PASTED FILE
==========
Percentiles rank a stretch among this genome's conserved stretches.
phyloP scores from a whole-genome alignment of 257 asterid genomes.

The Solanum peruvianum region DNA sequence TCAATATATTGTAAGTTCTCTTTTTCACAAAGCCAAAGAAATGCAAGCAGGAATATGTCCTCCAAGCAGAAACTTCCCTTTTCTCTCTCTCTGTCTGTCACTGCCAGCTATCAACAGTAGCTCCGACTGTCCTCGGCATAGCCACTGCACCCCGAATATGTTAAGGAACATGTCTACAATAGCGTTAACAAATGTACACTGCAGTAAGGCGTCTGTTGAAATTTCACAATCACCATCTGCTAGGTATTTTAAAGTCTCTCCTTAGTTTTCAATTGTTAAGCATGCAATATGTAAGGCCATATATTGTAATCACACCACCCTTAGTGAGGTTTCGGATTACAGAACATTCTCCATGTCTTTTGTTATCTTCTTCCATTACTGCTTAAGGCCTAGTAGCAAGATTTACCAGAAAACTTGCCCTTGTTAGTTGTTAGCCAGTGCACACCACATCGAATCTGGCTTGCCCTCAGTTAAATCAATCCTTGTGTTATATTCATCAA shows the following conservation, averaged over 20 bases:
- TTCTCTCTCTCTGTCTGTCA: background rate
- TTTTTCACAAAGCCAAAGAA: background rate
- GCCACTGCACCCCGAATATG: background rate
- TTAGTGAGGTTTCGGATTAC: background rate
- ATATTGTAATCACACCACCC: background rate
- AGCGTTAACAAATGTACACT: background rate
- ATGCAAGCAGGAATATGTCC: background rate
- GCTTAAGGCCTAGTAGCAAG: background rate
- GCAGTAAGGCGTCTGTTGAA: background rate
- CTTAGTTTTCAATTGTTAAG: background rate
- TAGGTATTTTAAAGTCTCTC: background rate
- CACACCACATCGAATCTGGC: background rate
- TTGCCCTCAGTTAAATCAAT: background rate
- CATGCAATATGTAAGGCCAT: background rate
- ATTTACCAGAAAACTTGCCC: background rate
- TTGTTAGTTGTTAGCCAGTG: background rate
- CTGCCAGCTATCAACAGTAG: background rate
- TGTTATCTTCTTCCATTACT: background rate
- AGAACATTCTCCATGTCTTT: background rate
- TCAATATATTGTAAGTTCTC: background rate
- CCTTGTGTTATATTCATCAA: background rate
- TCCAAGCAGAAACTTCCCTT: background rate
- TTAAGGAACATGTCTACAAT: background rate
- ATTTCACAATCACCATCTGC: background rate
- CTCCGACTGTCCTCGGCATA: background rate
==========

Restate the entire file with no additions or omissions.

Percentiles rank a stretch among this genome's conserved stretches.
phyloP scores from a whole-genome alignment of 257 asterid genomes.

The Solanum peruvianum region DNA sequence TCAATATATTGTAAGTTCTCTTTTTCACAAAGCCAAAGAAATGCAAGCAGGAATATGTCCTCCAAGCAGAAACTTCCCTTTTCTCTCTCTCTGTCTGTCACTGCCAGCTATCAACAGTAGCTCCGACTGTCCTCGGCATAGCCACTGCACCCCGAATATGTTAAGGAACATGTCTACAATAGCGTTAACAAATGTACACTGCAGTAAGGCGTCTGTTGAAATTTCACAATCACCATCTGCTAGGTATTTTAAAGTCTCTCCTTAGTTTTCAATTGTTAAGCATGCAATATGTAAGGCCATATATTGTAATCACACCACCCTTAGTGAGGTTTCGGATTACAGAACATTCTCCATGTCTTTTGTTATCTTCTTCCATTACTGCTTAAGGCCTAGTAGCAAGATTTACCAGAAAACTTGCCCTTGTTAGTTGTTAGCCAGTGCACACCACATCGAATCTGGCTTGCCCTCAGTTAAATCAATCCTTGTGTTATATTCATCAA shows the following conservation, averaged over 20 bases:
- TTCTCTCTCTCTGTCTGTCA: background rate
- TTTTTCACAAAGCCAAAGAA: background rate
- GCCACTGCACCCCGAATATG: background rate
- TTAGTGAGGTTTCGGATTAC: background rate
- ATATTGTAATCACACCACCC: background rate
- AGCGTTAACAAATGTACACT: background rate
- ATGCAAGCAGGAATATGTCC: background rate
- GCTTAAGGCCTAGTAGCAAG: background rate
- GCAGTAAGGCGTCTGTTGAA: background rate
- CTTAGTTTTCAATTGTTAAG: background rate
- TAGGTATTTTAAAGTCTCTC: background rate
- CACACCACATCGAATCTGGC: background rate
- TTGCCCTCAGTTAAATCAAT: background rate
- CATGCAATATGTAAGGCCAT: background rate
- ATTTACCAGAAAACTTGCCC: background rate
- TTGTTAGTTGTTAGCCAGTG: background rate
- CTGCCAGCTATCAACAGTAG: background rate
- TGTTATCTTCTTCCATTACT: background rate
- AGAACATTCTCCATGTCTTT: background rate
- TCAATATATTGTAAGTTCTC: background rate
- CCTTGTGTTATATTCATCAA: background rate
- TCCAAGCAGAAACTTCCCTT: background rate
- TTAAGGAACATGTCTACAAT: background rate
- ATTTCACAATCACCATCTGC: background rate
- CTCCGACTGTCCTCGGCATA: background rate